Français: : Great drummers

Morello Joe

Musicians or bands:

Dave Brubeck, Phil Woods, Stan Kenton, Paul Desmond, Art Pepper, Louis Armstrong, Herbie Mann, Gerry Mulligan, John Scofield, Eddie Gomez, Gary Burton

Biography and commentary:

Born in 1928 almost totally blind (he will learn music by ear and memory, but that did not stop him to write methods), Joe Morello began music at 5 years old by studying classical violin and will play three years after as a soloist with the Boston Symphony Orchestra, which says a lot about his predisposition to music. At 16, he began to study drumset with the main focus on the practice of classical drum techniques (with George Lawrence Stone in person, the author of "Stick Control for the Snare Drummer" (1935)), but accedes quickly to an ease that allows him to invent an original approach from these techniques, by introducing accents inside the rolls (on the second stroke of double strokes, on the opposite of the European military tradition, thanks to the hits alternatings (inspired by the "Moeller" technique)). These techniques were retaken later by GL Stone in his method "Accents and rebounds for the snare drummer" (1961, which was used by Daniel Humair, among others), which he dedicates to Joe Morello. His collaboration with Dave Brubeck allowed him to be the first jazz drummer to play asymmetric measures (like the famous "Take Five" (measure in 5 beats) from the album "Time Out" (1959), but also "Blue Rondo à la Turk" (9 beats alternated with swing) and later "Unsquare Dance" (1961) in 7 beats, typically Greek). It is interesting to note that the idea of asymmetric measures (or odd: 5, 7, 9 beats, etc.) in jazz, comes from Joe and not Dave Brubeck himself (the reference to the traditional rhythms of the Middle East ( from Eastern Europe to India), is obvious (listen to the Turkish drummer Okay Temiz, Franco-Algerian Karim Ziad or Indian, Trilok Gurtu)). Joe Morello is probably one of the drummers who pushed the furthest the "swing" jazz drumming with his contemporaries Elvin Jones and Tony Williams. Joe has also written some very famous drum methods presenting essentially snare drum exercises (also inspired by the exercises written by Stone for him: "Master Studies", 1983), or adaptations of the rudiments for modern drumset ("Rudimental Jazz", 1967), and there are also instructional videos of him. Joe just left us in 2011 and he joined undoubtedly the Pantheon of the modern drummers.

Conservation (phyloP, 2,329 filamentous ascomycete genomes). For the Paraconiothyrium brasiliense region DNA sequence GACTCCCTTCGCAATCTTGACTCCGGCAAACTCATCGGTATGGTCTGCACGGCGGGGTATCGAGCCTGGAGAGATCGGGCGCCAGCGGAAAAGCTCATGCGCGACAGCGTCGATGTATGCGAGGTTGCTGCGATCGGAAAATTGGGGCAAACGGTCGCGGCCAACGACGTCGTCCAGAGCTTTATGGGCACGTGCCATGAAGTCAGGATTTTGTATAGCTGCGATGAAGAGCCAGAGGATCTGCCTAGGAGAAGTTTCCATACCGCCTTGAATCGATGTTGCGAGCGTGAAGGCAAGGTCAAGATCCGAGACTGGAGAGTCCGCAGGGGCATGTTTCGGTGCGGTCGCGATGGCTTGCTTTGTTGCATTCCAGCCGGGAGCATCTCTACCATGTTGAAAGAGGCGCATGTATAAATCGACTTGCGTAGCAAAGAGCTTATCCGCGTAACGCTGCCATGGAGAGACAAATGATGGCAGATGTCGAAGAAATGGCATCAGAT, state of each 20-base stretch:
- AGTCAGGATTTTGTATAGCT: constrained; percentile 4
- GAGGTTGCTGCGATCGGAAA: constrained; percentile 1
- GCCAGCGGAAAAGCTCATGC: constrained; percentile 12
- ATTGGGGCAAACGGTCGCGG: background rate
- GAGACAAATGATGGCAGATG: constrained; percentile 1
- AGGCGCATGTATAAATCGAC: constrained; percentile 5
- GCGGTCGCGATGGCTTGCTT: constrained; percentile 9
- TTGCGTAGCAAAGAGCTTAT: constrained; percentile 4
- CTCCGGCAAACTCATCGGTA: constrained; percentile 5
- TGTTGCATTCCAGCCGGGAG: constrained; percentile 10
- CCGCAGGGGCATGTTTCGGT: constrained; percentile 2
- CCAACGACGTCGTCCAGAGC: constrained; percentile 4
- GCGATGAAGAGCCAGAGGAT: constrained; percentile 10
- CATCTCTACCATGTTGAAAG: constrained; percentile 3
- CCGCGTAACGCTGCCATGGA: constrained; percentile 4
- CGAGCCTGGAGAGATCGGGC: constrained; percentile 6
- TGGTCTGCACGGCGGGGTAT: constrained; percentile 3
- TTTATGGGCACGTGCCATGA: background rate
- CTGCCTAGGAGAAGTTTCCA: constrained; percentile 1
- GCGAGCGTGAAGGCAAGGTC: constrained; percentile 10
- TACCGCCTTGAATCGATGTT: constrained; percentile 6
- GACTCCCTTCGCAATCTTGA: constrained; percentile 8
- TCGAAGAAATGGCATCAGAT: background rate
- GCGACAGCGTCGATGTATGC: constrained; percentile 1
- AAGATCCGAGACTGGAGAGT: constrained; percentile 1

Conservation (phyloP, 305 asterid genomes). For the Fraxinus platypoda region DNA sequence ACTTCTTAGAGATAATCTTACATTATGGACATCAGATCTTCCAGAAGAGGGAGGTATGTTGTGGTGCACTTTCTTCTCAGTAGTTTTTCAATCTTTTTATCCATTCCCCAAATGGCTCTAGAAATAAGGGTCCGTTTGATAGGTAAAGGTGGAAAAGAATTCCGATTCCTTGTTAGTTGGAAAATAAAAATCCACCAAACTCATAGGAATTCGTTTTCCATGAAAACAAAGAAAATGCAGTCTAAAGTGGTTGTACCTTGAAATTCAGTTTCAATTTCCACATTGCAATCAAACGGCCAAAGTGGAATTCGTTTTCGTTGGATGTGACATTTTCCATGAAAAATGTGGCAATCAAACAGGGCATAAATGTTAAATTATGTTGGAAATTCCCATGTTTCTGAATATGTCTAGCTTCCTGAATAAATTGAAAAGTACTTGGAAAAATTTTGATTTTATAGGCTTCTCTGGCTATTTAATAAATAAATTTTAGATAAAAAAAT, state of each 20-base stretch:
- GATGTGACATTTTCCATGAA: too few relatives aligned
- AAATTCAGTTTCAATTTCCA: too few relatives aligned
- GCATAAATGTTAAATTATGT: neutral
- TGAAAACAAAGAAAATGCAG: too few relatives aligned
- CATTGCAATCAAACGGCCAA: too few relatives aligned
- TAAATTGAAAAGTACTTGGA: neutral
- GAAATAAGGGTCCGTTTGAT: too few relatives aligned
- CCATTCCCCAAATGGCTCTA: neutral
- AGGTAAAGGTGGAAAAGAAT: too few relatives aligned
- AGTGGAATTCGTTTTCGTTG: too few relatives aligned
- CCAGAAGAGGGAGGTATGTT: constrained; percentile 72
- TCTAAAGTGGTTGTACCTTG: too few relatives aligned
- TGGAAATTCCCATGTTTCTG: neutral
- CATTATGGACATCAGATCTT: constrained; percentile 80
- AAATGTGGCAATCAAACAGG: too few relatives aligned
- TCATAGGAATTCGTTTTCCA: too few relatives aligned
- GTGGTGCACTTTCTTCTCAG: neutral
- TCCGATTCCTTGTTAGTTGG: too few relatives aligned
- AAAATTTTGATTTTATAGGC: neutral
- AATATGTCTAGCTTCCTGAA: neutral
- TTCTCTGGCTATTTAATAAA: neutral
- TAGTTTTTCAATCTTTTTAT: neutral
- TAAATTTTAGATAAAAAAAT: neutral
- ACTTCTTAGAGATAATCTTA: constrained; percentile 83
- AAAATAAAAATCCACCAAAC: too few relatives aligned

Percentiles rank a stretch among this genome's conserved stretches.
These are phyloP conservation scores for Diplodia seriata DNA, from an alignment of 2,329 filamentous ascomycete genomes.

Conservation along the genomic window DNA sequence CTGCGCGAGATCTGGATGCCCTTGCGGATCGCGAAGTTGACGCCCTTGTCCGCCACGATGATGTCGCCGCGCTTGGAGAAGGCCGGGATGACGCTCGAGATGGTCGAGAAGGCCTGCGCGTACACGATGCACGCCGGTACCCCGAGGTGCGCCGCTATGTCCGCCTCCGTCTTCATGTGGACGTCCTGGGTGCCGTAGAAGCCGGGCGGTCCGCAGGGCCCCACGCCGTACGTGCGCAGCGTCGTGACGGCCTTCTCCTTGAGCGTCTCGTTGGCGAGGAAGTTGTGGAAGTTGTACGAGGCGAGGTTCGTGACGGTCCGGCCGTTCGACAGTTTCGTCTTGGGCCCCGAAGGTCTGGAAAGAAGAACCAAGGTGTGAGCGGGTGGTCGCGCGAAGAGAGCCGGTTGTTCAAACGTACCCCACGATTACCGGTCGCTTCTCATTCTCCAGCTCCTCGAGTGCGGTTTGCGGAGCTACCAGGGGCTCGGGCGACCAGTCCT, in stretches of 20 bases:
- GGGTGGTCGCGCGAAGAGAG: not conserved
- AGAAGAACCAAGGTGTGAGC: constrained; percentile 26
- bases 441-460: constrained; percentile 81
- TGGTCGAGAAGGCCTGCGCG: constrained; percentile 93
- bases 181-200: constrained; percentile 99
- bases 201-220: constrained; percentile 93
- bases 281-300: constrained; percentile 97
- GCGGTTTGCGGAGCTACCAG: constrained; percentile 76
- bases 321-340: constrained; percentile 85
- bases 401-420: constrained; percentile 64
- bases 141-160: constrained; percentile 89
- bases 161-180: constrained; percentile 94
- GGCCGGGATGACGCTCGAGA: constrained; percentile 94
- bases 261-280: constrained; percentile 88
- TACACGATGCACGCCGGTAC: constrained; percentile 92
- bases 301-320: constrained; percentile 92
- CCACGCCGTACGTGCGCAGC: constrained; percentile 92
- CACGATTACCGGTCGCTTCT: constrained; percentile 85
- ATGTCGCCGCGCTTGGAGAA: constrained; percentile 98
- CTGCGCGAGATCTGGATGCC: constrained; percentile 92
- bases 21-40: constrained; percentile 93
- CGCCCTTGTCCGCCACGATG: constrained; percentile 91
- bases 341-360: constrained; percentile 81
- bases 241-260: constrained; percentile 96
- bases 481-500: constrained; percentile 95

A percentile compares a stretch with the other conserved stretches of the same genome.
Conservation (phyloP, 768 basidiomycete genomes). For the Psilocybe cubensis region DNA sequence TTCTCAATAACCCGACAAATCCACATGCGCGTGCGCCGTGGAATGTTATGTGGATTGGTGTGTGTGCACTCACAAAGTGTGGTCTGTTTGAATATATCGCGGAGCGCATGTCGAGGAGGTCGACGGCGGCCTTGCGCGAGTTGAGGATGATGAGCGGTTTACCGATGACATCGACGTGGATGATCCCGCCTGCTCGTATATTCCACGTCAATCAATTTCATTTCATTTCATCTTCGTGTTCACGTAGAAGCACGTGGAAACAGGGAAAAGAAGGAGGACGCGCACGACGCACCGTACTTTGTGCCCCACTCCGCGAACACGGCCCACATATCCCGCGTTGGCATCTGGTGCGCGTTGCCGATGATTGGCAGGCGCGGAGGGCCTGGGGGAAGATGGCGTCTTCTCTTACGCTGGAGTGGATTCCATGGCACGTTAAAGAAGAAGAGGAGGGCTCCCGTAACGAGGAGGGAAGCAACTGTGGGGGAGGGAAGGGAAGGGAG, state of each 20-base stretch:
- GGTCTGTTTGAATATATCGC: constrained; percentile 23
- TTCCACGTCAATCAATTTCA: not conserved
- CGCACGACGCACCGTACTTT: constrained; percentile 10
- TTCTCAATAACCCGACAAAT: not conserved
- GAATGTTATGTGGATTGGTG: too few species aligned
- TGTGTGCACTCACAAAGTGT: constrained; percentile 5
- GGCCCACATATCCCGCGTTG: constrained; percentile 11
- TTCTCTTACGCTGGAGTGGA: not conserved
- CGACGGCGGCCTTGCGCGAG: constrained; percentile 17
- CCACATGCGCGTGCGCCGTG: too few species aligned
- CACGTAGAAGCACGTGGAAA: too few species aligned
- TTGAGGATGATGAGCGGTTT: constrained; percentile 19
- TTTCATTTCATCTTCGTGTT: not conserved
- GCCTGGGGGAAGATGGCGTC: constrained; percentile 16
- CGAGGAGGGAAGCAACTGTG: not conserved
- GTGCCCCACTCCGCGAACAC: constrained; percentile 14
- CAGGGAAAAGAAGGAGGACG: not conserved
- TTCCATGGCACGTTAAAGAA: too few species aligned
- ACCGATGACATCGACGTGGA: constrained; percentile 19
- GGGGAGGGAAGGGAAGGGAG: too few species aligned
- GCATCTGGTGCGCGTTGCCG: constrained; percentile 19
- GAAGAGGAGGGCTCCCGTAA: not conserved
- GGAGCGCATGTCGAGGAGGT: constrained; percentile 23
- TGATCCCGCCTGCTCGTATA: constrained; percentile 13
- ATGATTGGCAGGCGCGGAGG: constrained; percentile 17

Marc De Douvan, publication in French: November 22, 2006 (for the translation in English: July 12, 2015)

Link to Drummerworld or other


© 2005 Marc de Douvan Crédits Mentions légales